Nanotechnology Now

Our NanoNews Digest Sponsors





Heifer International

Wikipedia Affiliate Button


android tablet pc

Home > Press > Light-Emitting Nanocrystal Diodes Go UltraViolet: Biomedical device potential for robust, implantable product

Embedding nanocrystals in glass provides a way to create UV-producing LEDs for biomedical applications. Image credit Los Alamos National Laboratory.
Embedding nanocrystals in glass provides a way to create UV-producing LEDs for biomedical applications. Image credit Los Alamos National Laboratory.

Abstract:
A multinational team of scientists has developed a process for creating glass-based, inorganic light-emitting diodes (LEDs) that produce light in the ultraviolet range. The work, reported this week in the online Nature Communications, is a step toward biomedical devices with active components made from nanostructured systems.

Light-Emitting Nanocrystal Diodes Go UltraViolet: Biomedical device potential for robust, implantable product

Los Alamos, NM | Posted on February 24th, 2012

LEDs based on solution-processed inorganic nanocrystals have promise for use in environmental and biomedical diagnostics, because they are cheap to produce, robust, and chemically stable. But development has been hampered by the difficulty of achieving ultraviolet emission. In their paper, Los Alamos National Laboratory's Sergio Brovelli in collaboration with the research team lead by Alberto Paleari at the University of Milano-Bicocca in Italy describe a fabrication process that overcomes this problem and opens the way for integration in a variety of applications.

The world needs light-emitting devices that can be applied in biomedical diagnostics and medicine, Brovelli said, either asactive lab-on-chip diagnostic platforms or as light sources that can be implanted into the body to trigger some photochemical reactions. Such devices could, for example, selectively activate light-sensitive drugs for better medical treatment or probe for the presence of fluorescent markers in medical diagnostics. These materials would need to be fabricated cheaply, on a large scale, and integrated into existing technology.

The paper describes a new glass-based material, able to emit light in the ultraviolet spectrum, and be integrated onto silicon chips that are the principal components of current electronic technologies.

The new devices are inorganic and combine the chemical inertness and mechanical stability of glass with the property of electric conductivity and electroluminescence (i.e. the ability of a material to emit light in response to the passage of an electric current).

As a result, they can be used in harsh environments, such as for immersion into physiologic solutions, or by implantation directly into the body. This was made possible by designing a new synthesisstrategy that allows fabrication of all inorganic LEDs via a wet-chemistry approach, i.e. a series of simple chemical reactions in a beaker. Importantly, this approach is scalable to industrial quantities with a very low start-upcost. Finally, they emit in the ultraviolet region thanks to careful design of the nanocrystals embedded in the glass.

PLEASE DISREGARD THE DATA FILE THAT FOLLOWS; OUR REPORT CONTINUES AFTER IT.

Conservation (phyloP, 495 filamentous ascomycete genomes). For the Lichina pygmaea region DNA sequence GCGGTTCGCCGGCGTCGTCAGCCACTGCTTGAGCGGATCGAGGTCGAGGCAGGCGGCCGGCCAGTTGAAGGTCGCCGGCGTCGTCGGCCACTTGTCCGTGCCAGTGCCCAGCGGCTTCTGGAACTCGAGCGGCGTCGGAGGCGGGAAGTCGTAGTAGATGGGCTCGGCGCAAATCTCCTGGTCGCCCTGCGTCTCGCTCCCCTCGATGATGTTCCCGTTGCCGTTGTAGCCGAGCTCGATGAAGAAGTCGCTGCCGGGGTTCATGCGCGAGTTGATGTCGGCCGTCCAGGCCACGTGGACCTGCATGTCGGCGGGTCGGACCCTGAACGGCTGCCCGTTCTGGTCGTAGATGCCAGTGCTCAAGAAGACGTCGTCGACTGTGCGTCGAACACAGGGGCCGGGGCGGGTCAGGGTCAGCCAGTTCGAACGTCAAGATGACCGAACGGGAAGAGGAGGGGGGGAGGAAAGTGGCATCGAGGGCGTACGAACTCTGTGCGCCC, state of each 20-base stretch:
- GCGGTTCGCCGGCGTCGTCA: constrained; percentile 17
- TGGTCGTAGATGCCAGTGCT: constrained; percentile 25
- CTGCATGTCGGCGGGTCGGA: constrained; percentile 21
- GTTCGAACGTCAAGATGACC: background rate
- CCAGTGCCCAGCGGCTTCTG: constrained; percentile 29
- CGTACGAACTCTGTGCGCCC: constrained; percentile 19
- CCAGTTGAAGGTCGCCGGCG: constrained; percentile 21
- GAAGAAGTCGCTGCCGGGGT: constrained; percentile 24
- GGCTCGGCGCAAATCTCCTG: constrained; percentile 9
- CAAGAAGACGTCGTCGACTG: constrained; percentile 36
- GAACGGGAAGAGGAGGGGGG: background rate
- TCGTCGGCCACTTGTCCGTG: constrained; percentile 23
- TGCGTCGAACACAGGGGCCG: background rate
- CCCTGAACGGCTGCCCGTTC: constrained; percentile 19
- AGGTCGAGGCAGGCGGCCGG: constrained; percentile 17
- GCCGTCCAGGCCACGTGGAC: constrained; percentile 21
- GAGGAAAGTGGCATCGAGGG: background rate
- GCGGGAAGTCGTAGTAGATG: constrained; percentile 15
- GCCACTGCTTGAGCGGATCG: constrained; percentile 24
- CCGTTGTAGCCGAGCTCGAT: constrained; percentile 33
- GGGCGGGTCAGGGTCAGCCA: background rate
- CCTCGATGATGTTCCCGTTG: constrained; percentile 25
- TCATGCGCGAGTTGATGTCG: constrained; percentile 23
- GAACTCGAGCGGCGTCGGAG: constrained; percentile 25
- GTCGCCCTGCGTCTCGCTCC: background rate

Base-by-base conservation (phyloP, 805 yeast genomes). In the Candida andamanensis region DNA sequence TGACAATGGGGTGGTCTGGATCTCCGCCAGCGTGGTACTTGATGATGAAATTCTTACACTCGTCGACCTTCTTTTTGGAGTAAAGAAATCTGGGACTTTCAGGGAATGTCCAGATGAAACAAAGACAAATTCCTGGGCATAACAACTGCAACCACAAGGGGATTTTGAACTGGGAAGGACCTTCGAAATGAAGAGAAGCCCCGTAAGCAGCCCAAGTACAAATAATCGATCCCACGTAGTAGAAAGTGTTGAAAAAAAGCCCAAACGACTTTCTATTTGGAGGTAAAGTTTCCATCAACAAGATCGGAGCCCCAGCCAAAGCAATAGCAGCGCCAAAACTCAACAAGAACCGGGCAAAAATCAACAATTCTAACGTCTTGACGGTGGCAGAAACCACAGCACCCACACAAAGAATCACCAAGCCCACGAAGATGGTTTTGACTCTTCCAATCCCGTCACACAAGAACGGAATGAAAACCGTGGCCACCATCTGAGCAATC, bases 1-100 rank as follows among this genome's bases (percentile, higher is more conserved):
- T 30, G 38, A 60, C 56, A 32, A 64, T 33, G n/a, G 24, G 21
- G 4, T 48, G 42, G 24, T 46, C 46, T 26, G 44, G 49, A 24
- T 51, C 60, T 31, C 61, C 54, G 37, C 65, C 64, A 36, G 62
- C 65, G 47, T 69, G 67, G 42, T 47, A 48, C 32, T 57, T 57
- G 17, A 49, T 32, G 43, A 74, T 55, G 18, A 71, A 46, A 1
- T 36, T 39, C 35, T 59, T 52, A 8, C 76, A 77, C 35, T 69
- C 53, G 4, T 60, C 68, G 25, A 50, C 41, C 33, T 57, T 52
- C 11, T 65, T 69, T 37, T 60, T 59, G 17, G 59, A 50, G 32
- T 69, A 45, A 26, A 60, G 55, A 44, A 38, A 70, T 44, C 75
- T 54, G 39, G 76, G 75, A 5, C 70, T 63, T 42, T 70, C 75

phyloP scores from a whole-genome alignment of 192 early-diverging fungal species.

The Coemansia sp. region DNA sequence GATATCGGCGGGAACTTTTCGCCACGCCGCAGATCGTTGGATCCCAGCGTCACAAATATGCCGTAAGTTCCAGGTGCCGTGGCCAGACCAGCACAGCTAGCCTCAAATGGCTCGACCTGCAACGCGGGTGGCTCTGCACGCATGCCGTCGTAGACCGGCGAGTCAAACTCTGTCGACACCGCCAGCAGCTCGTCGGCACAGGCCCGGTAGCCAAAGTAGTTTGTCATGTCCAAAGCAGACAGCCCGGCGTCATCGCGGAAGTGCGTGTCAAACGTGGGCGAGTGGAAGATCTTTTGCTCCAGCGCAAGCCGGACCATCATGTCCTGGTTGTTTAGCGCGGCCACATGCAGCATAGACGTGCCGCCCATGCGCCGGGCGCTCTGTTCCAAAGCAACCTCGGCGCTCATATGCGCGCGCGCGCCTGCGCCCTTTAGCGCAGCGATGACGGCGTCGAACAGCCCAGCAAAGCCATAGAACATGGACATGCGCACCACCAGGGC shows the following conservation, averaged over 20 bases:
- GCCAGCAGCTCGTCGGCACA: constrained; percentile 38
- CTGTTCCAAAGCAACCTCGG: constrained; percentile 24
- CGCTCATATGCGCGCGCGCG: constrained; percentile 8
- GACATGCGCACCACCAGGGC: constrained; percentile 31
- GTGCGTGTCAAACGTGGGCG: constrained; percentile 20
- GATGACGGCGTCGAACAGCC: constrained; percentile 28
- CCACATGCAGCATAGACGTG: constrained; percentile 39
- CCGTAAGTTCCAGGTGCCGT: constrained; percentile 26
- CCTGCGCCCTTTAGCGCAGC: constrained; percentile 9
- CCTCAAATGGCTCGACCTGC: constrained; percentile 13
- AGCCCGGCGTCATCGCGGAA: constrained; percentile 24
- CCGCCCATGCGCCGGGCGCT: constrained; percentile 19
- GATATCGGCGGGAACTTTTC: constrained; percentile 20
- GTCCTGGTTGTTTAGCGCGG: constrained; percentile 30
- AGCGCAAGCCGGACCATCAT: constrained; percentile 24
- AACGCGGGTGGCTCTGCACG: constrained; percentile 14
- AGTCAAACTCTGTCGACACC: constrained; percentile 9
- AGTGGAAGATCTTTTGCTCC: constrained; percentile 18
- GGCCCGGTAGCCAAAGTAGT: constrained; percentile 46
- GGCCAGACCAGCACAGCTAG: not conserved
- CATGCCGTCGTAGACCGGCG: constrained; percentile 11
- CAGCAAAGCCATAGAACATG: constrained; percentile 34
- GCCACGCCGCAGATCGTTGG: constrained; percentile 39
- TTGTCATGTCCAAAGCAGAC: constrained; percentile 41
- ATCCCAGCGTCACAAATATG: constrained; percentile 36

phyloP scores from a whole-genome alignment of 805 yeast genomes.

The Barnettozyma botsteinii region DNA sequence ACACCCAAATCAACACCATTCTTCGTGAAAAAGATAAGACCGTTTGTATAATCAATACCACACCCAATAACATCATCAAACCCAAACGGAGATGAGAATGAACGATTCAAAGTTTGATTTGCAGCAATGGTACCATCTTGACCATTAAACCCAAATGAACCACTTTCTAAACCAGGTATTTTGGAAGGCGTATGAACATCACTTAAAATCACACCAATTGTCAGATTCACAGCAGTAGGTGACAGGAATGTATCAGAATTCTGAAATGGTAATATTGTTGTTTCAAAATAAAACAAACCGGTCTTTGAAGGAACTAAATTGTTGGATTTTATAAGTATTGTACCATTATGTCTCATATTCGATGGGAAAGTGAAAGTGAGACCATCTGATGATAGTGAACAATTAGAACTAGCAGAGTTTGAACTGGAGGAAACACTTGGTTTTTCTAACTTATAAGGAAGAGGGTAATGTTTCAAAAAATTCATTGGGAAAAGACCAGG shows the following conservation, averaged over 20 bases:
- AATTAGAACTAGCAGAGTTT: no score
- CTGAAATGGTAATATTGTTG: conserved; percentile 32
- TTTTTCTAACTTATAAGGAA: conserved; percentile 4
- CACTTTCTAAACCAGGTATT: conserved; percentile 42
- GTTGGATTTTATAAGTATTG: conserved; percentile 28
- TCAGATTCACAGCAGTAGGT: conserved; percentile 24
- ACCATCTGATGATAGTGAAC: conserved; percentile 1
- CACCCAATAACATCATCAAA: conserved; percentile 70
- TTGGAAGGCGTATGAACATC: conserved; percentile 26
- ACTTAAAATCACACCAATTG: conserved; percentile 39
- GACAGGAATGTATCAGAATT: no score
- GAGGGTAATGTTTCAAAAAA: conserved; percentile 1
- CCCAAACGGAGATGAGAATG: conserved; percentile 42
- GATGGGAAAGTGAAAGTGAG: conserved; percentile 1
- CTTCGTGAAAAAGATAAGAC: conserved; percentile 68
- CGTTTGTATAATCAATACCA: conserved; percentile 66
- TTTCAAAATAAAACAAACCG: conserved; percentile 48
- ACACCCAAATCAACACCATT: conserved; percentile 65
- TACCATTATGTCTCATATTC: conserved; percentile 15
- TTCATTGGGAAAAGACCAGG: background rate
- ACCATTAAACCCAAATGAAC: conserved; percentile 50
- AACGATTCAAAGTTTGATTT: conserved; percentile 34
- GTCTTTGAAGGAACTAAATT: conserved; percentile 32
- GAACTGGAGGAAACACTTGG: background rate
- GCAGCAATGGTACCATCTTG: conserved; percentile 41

In traditional light-emitting diodes, light emission occurs at the sharp interface between two semiconductors. The oxide-in-oxide design used here is different, as it allows production of a material that behaves as an ensemble of semiconductor junctions distributed in the glass.

This new concept is based on a collection of the most advanced strategies in nanocrystal science, combining the advantages of nanometric materials consisting of more than one component. In this case the active part of the device consists of tin dioxide nanocrystals covered with a shell of tin monoxide embedded in standard glass: by tuning the shell thickness is it possible to control the electrical response of the whole material.

The paper was produced with the financial support of Cariplo Foundation, Italy, under Project 20060656, the Russian Federation under grant 11.G34.31.0027, the Silvio Tronchetti Provera Foundation, and Los Alamos National Laboratory's Directed Research and Development Program.

1. Department of Materials Science, University of Milano-Bicocca, Italy.

2. Chemistry Division, Los Alamos National Laboratory, Los Alamos, New Mexico.

3. Material Processing Center, Massachusetts Institute of Technology, Cambridge, Massachusetts..

4. On leave from Photonic Corp, Culver City, California.

####

About Los Alamos National Laboratory
Los Alamos National Laboratory, a multidisciplinary research institution engaged in strategic science on behalf of national security, isoperated by Los Alamos National Security, LLC, a team composed of Bechtel National, the University of California, The Babcock & Wilcox Company, and URS for the Department of Energy’s National Nuclear Security Administration.

Los Alamos enhances national security by ensuring the safety and reliability of the U.S. nuclear stockpile, developing technologies to reduce threats from weapons of mass destruction, and solving problems related to energy, environment, infrastructure, health, and global security concerns.